“Writer-director Tom McCarthy is now 3-for-3 at Sundance thanks to his charming, surprisingly affecting dramedy “Win Win,” which is easily the best movie I’ve seen at Sundance so far.”
January 22, 2011
“Every week or two you’ll see a film that cost $100 million and, as likely as not, the script plays as if it’s been knocked together in an afternoon. Yes, I know. It’s amazing. I should know. I’ve appeared in enough of those films.”
Actor/Filmmaker Thomas McCarthy
With the theaters full of big Hollywood sequels (Pirates of the Caribbean, X-Men, The Hangover Part II, Kung Fu Panda 2) I opted for Win-Win last night. Sure, it’s been out a while, but it just made its way to a theater in Cedar Falls this week. (And it’s already gone as of today.) Fine film.
Win-Win was written and directed by Thomas McCarthy (who worked on the story with Joe Tiboni). McCarthy is not exactly off the radar, but he’s not as well-known as, say, writer/director Alexander Payne (Election, Sideways). But he’s definitely a writer in command of is craft.
He was born in New Jersey in 1966 and first studied business before graduating with a philosophy degree from Boston College (“I had nothing to do with the arts.”) He then went to the Yale School od Drama where one of his classmates happened to be Paul Giamatti (who stars in Win-Win). He’s got a solid list of acting credits that go back to 1992 working on everything from Ally McBeal, to Meet the Parents, to Flags of Our Fathers. And in 1996, he starred in Death of a Salesman on Broadway.
His first film as a writer and director was the The Station Agent (2003) which made quite a splash at Sundance winning Best Drama Audience Award, Best Screenplay, and Best performance (Patricia Clarkson.) McCarthy’s next film as writer/director was the Visitor (2007).
In a Sundance Interview Q&A, Claiborne Smith asked McCarthy where the idea for Win-Win came from:
“Joe [Tiboni]and I used to be championship wrestlers ourselves [jokingly]. This is Joe’s first screenplay, by the way. I had this idea one day where I thought, ‘I haven’t seen anything about high school wrestling,’ a much undervalued sport in this country. I called Joe – we’ve known each other since we were about 10 or so – and I said, ‘Hey, do you want to develop this idea with me?’ And he said, ‘Totally. I’m in. What do we do?’ And I said, “We just start talking a lot and we see if we can think of a story to drive it.’ And Joe is actually an elder law attorney and lives in the same town we grew up in.”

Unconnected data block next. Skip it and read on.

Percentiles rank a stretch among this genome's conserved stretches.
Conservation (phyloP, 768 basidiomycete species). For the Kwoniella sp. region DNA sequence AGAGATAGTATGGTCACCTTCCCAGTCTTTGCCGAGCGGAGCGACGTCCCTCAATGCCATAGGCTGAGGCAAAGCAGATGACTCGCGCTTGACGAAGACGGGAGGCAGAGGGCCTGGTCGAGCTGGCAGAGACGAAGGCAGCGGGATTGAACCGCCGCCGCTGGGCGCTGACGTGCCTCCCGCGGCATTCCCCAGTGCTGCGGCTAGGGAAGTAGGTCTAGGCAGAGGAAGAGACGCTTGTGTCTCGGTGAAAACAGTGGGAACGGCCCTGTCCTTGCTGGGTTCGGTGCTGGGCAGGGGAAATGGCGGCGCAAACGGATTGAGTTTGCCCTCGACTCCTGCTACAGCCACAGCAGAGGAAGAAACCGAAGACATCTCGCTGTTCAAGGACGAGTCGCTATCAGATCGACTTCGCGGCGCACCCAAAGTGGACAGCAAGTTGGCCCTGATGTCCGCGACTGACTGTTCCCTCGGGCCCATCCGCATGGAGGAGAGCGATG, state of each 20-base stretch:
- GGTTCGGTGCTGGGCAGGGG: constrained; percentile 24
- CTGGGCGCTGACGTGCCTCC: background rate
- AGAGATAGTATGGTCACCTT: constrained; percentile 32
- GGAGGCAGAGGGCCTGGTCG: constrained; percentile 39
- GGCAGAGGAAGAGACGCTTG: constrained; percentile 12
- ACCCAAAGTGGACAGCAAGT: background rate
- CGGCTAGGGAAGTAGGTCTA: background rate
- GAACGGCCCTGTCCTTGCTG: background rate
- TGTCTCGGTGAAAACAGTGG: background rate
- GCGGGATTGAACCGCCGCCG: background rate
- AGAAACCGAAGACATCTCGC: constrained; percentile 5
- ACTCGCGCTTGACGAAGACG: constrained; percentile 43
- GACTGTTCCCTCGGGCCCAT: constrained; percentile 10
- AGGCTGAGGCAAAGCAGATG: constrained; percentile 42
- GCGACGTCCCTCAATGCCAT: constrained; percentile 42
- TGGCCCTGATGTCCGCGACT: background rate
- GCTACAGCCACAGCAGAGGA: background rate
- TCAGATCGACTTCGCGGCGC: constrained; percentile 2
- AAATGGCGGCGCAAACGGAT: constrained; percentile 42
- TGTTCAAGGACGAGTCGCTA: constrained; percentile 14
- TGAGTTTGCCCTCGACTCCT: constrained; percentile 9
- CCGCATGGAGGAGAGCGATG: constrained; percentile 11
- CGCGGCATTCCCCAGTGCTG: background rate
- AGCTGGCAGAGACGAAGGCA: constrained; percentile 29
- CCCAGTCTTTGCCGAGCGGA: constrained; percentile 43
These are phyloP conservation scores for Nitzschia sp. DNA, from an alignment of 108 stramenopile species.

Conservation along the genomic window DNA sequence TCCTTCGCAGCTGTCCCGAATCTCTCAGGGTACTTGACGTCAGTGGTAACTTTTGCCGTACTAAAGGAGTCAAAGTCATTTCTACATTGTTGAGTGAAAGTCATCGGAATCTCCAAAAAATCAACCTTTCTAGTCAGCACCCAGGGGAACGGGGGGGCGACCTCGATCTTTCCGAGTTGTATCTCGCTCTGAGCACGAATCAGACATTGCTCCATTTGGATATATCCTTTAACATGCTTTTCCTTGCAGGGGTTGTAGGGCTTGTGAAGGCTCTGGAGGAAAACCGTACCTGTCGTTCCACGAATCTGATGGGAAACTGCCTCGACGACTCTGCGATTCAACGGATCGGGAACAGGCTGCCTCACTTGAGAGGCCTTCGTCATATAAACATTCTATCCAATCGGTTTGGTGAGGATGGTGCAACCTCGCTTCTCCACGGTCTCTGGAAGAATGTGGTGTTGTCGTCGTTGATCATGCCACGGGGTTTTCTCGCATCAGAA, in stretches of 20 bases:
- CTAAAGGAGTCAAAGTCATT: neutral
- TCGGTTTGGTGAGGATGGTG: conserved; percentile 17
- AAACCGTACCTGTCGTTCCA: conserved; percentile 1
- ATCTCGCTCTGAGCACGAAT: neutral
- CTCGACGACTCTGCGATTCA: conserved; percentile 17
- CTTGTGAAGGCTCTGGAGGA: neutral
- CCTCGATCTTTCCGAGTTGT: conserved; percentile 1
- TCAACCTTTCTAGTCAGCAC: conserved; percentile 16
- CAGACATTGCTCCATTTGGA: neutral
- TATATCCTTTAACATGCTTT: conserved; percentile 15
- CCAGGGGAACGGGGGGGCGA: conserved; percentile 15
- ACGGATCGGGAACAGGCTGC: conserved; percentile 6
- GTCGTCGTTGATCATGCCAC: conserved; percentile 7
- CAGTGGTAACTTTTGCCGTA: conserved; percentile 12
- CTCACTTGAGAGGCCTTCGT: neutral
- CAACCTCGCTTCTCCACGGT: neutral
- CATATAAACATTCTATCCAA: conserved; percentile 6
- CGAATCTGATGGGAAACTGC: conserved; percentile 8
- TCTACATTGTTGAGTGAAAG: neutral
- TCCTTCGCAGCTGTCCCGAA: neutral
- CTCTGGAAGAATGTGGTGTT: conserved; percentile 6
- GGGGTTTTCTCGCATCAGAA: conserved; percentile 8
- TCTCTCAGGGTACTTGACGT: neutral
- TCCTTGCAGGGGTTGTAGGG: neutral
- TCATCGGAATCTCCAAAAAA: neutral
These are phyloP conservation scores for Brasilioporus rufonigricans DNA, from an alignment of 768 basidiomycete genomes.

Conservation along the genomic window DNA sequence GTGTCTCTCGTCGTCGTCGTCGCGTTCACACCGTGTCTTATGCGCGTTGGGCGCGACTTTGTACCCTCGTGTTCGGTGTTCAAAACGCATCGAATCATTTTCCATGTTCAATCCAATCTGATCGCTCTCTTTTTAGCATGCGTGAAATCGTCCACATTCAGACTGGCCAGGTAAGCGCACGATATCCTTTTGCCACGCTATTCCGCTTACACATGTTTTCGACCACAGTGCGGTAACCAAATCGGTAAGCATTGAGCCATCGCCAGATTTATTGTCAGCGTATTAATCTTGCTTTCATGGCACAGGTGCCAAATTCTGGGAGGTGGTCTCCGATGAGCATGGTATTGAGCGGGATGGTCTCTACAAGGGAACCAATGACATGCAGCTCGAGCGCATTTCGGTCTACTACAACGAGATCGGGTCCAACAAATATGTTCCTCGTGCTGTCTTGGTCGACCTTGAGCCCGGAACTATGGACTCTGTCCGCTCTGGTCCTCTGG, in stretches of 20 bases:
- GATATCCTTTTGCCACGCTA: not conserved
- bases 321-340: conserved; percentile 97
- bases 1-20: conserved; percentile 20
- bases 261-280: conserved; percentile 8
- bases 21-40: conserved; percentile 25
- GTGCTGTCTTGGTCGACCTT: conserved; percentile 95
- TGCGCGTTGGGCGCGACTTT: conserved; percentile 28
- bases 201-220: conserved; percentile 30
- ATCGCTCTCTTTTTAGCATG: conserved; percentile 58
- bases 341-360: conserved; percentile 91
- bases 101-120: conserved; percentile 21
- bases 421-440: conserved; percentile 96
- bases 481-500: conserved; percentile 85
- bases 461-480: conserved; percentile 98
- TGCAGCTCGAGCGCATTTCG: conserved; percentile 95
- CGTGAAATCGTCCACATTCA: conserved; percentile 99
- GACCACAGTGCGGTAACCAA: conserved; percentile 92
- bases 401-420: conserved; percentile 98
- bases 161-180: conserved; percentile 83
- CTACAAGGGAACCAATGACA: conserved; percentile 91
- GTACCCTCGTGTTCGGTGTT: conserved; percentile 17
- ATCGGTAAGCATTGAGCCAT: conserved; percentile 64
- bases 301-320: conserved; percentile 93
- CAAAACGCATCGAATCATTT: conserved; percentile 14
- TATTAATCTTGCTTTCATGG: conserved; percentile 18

And in an interview with Kirk Vanderbeek, McCarthy had this to say about writing Win Win:
“With this one specifically I burned through a first draft, pretty quickly; it was only three to four months. And I mean, by that point I’d been talking about it with Joe for … six months, maybe. And then I sat down to write and kind of had a draft pretty quickly just to see if the shape of the movie made sense to me. And then I spent about another year, year-and-a-half, really just combing through the script. I’m a big rewriter. I feel like with every pass I’m dropping things in and also thinning it out, stripping it down, and trying to leave as many textures and flavors as I can, but at the same point leaving space for the actors to do their thing.”
And to show just how electic McCarthy is, he also was credited on the story for the Pixar animated film Up (for which he earned an Oscar nomination) and had a role in the Roland Emmerich’s disaster movie 2012. It’s also important while looking at the success McCarthy has had, and the road he has taken. Not only Boston College and Yale (and his mixture of business, philosophy & theater) but his first film took two years to secure private financing. And according to and article at Irish Times, “McCarthy started out shooting amateur actors on a second-hand camera.”
McCarthy is a slow, steady train moving forward.